Teach Your Child a Second Language for a Full-Brain Workout

Lots of things are good for the brain, especially music.  But new research indicates that learning to speak more than one language is also exceptionally good for the brain.

exercise that's good for the brain

At first it might seem that the brain has to work harder to learn and speak two languages.  And in a way it does.  But it’s actually this hard work that exercises and strengthens the brain so that performing other cognitive tasks becomes easier and more efficient.  Think of it this way.  When you go to the gym, it’s hard work.  But along the way, your muscles get stronger and soon even everyday tasks, including lifting and moving, actually get easier.

The other very interesting thing that happens for bilingual speakers is that because the brain has to control and filter both languages, it becomes very good at two things:  inhibitory control and focus.

Lead research author and Northwestern University professor Viorica Marian puts it this way: “Using another language provides the brain built-in exercise. You don’t have to go out of your way to do a puzzle because the brain is already constantly juggling two languages.”

This kind of constant brain exercise not only has benefits for now, but it also appears to offer some “protective advantage against Alzheimer’s and dementia,” said Marian.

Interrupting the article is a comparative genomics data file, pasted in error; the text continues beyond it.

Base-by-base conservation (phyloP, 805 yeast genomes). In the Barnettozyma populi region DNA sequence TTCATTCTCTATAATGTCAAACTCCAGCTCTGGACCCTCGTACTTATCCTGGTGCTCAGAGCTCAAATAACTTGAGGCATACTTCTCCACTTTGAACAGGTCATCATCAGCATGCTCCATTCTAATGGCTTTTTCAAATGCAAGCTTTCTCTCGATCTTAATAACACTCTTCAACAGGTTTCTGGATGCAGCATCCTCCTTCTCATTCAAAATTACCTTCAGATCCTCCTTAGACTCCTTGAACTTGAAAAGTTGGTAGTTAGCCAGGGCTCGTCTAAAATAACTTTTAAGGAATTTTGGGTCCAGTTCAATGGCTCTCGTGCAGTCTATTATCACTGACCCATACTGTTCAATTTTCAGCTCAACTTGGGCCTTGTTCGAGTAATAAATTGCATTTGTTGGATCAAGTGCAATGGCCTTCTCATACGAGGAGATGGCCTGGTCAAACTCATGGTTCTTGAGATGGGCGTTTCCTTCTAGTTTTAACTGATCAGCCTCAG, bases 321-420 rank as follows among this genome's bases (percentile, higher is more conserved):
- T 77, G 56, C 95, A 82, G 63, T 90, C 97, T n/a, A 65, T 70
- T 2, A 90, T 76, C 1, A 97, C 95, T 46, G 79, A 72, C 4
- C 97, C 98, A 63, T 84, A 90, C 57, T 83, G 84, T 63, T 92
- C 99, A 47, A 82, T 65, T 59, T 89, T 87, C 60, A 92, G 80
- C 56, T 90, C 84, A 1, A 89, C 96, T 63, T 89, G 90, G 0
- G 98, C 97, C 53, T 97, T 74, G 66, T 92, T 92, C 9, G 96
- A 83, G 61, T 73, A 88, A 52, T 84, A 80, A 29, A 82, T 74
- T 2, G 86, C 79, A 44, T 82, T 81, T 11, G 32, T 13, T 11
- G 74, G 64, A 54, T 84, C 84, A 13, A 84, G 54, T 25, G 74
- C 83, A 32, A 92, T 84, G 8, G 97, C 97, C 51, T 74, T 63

We all know that exercise is good for us. Now we are beginning to get a glimpse of just how beneficial exercising the brain can be too.  And the younger we teach children to exercise their brains, whether through music and movement or through learning a second language, the better!

Learn more about using music to teach young children a second language at www.Kindermusik.com/schools.


Rhythmic Dictation and Early Literacy Skills

Do you remember taking spelling tests as a child? Sitting at your desk, listening intently as your teacher said a word, and then trying to visualize what the word looked like while also attempting to write it on your paper or (gasp!) spell it out loud in front of the whole class? Ugh! For English speakers, that silent “e” caught many of us off guard. You probably didn’t realize it at the time but listening, identifying the word, and then writing the word down helped you become a better reader.

Although we don’t give spelling tests (or any tests, for that matter) in Kindermusik, we do give children’s ears lots of musical practice in listening to rhythms, identifying what they hear, repeating them, and using rhythm cards to “write” the patterns down. We call this process rhythmic dictation. So, while we “ta ta ti-ti ta,” clap, pick out the right rhythm card, or play an instrument along with a song, children gain practice in recognizing relationships between sounds and symbols, which supports children’s budding musicianship and early literacy skills.

Rhythmic Dictation Inside the Kindermusik Classroom

You can try this at home or in your classroom, too.  Clap out a rhythm and let child(ren) repeat it. Make each clapping rhythm more difficult than the last. Take turns being the copycat.

To learn more about the benefits of music on early literacy development visit http://www.kindermusik.com/schools/benefits